1834 California’s 1st printing press, an old wooden Ramage press, was off-loaded at Monterey, Ca. It later produced the 1st issues of 5 California newspapers of the gold rush. It was burned by ruffians in Columbia, Ca, on Nov 13, 1861.
1834 Orders to secularize the California missions arrived from Mexico and ended mission ownership by the Franciscans. General Mariano Vallejo also arrived to Mission San Francisco Solano de Sonoma. General Vallejo’s job was to establish a town and so Sonoma was designed around a central plaza.
1834 A crippled Hojun-maru junk, blown off course with 3 Japanese castaways, washed ashore on Cape Flattery in Washington state. Makah Indians seized the cargo, enslaved the sailors and then sold them to the Hudson’s Bay Company.
1834  Bolivia’s Penal Code of 1834, Article 139, stated: “Anyone who conspires directly and in fact to establish another religion in Bolivia or (promotes) that the Republic cease to profess the Roman, Catholic, and Apostolic Religion, is traitor and will be punished with the death penalty.”
1834 Lord Sandys, English governor of Bengal, took a sample of an Indian sauce to an apothecary in Worcester, 100 miles northwest of London, and asked the pharmacists John Wheeley Lea and William Perrins to make a similar batch. The new batch tasted awful until it was allowed to age for a while. They then put together what became known worldwide as Worcestershire Sauce. [2nd source gave an 1835 date]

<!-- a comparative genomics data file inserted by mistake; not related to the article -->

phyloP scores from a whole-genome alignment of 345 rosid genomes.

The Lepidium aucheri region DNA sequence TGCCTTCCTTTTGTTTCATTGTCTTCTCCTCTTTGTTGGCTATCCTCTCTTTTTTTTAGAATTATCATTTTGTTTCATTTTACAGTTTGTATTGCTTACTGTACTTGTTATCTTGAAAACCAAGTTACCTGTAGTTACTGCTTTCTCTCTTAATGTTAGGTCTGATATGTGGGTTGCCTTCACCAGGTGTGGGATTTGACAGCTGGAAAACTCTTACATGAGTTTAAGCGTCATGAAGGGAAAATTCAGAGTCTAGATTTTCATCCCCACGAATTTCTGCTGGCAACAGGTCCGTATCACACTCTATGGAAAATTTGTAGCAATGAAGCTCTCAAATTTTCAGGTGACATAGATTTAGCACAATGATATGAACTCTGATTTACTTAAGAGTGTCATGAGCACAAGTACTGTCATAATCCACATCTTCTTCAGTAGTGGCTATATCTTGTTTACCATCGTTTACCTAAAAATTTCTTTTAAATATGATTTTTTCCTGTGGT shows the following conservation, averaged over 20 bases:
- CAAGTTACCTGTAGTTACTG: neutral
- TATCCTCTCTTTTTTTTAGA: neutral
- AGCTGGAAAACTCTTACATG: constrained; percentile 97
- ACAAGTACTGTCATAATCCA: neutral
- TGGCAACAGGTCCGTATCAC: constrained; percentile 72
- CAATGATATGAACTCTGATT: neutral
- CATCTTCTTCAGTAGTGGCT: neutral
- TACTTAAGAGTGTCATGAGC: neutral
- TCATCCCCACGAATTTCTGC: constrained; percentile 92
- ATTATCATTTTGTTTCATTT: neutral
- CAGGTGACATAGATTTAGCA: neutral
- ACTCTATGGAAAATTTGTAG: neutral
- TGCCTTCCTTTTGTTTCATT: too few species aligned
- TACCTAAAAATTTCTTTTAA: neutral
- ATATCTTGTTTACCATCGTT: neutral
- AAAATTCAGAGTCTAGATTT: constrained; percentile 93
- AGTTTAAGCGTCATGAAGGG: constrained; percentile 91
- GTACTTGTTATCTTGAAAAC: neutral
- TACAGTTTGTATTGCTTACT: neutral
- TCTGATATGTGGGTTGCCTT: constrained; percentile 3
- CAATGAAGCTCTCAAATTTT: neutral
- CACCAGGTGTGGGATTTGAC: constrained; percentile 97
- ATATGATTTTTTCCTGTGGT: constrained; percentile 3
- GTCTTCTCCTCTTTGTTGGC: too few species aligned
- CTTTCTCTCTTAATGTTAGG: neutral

1834 Sardines were canned in Europe for the first time.
1834 Henry Fox Talbot, a wealthy English gentleman, began experimenting with silver chloride to produce photographic images.
1834 William Russell Birch (b.1755), English-born artist, died. He had settled in Philadelphia with his son in 1794 and in 1800 published 28 drawn and engraved hand-colored images of Philadelphia.
1834 Joseph-Marie Jacquard (b.1752), French loom maker and inventor, died. In 2004 James Essinger authored “Jacquard’s Web,” a biography that connects Jacquard’s work to computer technology.
1834 Eleuthere Irenee du Pont de Nemours, founder of a large gun powder operation, died. The company was re-charted as a partnership and then the French and original stockholders were all bought out buy the family. General Henry du Pont, the 2nd son of E.I. du Pont led the company till his death in 1899.